New multi-optode sensor system tested successfully

A multi-optode-profiler carrying 18 O2 optodes separated in 3 revolver magazines allowing a successive use of the sensors during the deployment was successfully tested at the Arctic deep sea seafloor (RV Polarstern expedition PS 99.2). The new sensor system is mounted on a mobile autonomous crawler TRAMPER (AWI; HGF Alliance ROBEX) allowing to perform repetitive oxygen profiles with a maximum resolution of 100µm and a length of up to 25 cm. Eighteen Piccolo2 OEM oxygen modules (PyroScience, Germany) installed in a pressure housing are used for life time-based optical determination of oxygen. Using a multiplexer-board they are connected to a logger module. Bare fibre oxygen sensors (OSB430; PyroScience, Germany) are connected to these modules and are housed in 6mm pushrods ending in 0,9mm syringe needles serving as a protection for the fibers while being inserted into the sediment. A novel in situ calibration-system that provides recurrent zero-point calibrations in situ throughout the deployment is added to validate the stability of the sensor signal and to ensure long-term accuracy.

Crawler Tramper with Multi-optode profiler (Foto courtesy: AWI/Wenzhoefer)



Scheme of the scientific payload (AWI/Lemburg   Revolving needle magazine, a needle and the tip of the fibre-optode (Foto courtesy: AWI/Lemburg)


Scientific background:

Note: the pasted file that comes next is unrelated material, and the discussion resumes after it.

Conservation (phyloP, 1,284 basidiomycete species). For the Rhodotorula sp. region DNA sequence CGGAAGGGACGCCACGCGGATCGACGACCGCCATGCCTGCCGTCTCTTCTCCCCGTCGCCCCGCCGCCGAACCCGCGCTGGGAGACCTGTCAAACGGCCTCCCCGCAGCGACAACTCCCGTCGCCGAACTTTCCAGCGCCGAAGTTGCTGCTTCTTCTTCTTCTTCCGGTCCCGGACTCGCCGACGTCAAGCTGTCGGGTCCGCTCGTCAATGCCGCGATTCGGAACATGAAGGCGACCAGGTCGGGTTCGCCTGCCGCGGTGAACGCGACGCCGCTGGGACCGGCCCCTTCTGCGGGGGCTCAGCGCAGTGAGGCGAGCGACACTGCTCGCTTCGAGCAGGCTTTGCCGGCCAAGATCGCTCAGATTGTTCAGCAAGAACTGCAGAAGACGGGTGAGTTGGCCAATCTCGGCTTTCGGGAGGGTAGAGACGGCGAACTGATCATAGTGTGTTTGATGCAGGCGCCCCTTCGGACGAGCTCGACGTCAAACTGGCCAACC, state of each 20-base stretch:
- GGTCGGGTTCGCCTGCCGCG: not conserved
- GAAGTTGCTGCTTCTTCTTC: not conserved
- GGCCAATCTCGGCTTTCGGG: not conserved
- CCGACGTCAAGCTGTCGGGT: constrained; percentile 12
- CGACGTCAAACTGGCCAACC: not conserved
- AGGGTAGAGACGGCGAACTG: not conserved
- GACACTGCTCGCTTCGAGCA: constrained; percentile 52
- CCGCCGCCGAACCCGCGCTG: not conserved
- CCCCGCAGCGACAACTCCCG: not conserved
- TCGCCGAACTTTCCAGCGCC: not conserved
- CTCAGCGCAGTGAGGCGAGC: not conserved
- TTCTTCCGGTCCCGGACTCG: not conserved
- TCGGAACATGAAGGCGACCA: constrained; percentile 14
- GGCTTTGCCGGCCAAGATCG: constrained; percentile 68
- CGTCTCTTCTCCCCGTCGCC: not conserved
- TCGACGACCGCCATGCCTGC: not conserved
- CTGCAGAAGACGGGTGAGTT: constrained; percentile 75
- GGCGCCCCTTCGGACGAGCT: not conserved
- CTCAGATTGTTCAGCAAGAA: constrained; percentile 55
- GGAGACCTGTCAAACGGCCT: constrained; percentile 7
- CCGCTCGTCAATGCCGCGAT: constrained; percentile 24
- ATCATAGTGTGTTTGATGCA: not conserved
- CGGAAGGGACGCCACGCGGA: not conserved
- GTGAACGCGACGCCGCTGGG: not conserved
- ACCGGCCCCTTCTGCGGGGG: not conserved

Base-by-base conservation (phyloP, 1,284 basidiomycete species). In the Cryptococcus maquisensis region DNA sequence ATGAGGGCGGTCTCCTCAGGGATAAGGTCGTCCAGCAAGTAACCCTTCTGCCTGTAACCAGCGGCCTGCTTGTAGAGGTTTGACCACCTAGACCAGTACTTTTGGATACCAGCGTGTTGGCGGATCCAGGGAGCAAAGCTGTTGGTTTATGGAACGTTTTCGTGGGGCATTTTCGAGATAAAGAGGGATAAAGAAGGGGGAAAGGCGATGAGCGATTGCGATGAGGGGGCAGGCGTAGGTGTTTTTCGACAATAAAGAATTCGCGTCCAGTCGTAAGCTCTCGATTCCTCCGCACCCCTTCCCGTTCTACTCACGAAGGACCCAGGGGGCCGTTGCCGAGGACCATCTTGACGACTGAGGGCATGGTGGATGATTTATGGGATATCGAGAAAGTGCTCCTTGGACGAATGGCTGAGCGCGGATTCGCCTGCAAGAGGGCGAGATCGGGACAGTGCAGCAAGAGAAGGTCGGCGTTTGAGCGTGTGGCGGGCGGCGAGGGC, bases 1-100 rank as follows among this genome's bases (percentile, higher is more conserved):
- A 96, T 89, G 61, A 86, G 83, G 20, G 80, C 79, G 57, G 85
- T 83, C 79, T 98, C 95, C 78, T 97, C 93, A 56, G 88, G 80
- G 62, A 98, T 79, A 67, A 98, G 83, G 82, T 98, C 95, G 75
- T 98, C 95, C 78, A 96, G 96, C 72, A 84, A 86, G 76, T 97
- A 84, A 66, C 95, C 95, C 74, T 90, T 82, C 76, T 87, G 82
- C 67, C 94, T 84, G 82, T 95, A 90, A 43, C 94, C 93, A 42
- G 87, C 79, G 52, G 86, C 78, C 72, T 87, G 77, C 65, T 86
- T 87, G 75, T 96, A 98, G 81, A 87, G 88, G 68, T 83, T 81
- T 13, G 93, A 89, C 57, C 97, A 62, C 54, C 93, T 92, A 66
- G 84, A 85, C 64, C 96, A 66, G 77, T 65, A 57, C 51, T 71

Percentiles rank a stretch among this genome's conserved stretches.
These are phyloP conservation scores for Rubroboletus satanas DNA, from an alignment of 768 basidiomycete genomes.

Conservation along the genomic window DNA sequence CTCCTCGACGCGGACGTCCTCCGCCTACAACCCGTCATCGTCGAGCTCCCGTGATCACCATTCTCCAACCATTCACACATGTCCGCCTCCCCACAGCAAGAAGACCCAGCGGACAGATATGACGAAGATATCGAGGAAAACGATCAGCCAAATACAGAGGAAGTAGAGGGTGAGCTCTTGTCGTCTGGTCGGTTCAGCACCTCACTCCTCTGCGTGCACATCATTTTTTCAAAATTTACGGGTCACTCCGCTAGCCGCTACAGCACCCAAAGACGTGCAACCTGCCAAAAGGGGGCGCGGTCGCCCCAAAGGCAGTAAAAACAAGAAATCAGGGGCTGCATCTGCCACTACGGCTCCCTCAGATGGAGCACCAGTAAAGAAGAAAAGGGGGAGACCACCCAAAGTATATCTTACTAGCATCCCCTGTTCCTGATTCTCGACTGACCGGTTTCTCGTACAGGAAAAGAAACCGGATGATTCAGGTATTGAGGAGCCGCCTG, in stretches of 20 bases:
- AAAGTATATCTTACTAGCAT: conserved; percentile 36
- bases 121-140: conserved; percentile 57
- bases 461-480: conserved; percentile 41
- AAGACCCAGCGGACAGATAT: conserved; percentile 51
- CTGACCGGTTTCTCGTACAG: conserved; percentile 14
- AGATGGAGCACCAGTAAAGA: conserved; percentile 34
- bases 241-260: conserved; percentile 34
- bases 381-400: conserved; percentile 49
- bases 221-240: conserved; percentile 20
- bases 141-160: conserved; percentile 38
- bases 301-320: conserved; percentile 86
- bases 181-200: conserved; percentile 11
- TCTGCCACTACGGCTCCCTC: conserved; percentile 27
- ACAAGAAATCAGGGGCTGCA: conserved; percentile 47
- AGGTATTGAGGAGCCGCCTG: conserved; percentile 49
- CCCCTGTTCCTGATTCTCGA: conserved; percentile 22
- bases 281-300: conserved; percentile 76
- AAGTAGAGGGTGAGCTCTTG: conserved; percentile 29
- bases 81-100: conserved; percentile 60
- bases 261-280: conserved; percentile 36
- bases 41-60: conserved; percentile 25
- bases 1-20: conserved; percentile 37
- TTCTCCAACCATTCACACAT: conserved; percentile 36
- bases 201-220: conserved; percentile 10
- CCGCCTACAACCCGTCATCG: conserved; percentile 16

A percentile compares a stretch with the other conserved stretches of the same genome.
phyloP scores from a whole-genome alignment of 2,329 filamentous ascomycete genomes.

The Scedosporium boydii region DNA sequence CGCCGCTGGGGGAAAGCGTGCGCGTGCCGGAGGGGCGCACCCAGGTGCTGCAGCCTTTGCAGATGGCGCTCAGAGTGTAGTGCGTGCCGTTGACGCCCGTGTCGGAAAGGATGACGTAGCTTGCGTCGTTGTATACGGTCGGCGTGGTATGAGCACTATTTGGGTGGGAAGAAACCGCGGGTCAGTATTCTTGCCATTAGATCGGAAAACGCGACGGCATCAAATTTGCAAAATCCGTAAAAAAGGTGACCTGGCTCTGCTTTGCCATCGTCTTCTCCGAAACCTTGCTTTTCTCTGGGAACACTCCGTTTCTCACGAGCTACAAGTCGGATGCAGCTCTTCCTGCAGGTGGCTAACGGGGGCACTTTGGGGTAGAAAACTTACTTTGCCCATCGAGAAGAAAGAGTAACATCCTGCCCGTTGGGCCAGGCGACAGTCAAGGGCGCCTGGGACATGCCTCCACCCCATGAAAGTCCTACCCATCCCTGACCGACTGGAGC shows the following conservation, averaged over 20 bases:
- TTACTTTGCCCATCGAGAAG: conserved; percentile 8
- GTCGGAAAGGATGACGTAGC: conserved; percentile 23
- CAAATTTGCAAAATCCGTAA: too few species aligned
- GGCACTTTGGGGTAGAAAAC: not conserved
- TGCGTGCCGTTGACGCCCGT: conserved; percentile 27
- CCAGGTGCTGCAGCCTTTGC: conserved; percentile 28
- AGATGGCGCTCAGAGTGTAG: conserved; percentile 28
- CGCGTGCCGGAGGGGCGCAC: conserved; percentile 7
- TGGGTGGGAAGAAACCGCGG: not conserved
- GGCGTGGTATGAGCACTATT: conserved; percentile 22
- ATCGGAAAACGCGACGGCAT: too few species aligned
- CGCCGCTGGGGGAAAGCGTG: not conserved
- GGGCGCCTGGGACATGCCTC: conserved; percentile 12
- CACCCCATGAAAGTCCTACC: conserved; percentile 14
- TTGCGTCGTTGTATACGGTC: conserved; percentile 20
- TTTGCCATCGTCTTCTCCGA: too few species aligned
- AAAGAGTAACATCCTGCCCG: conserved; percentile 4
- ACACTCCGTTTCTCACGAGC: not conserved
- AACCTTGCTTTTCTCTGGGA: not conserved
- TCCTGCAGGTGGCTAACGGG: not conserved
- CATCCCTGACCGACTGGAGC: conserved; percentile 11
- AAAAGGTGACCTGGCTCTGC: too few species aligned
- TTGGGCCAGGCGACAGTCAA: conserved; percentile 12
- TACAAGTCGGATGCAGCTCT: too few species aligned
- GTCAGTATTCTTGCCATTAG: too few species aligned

Oxygen is a key molecule in earth ecology and global element cycle. Produced by photosynthesis, oxygen is the ultimate electron acceptor for organic mater mineralization and thus directly connected to the carbon cycle.  A lot of our knowledge on oxygen exchange and carbon mineralization at the vast ocean floor originates from high-resolution studies of oxygen distributions and fluxes at the sediment water interface and in the top layer of marine sediments. These studies allow to determine the amount of organic material that escapes mineralization and is retained in the sediment record - with strongest implications for O2 and CO2 levels in the global ocean and, ultimately, the atmosphere. Despite the fact that several studies demonstrated strong spatial and temporal heterogeneities of oxygen distributions and fluxes at the seafloor, our understanding is still based on relatively few “snapshot” measurements. Long-term investigations, covering the entire seasonal cycle, are rare, especially in the deep sea.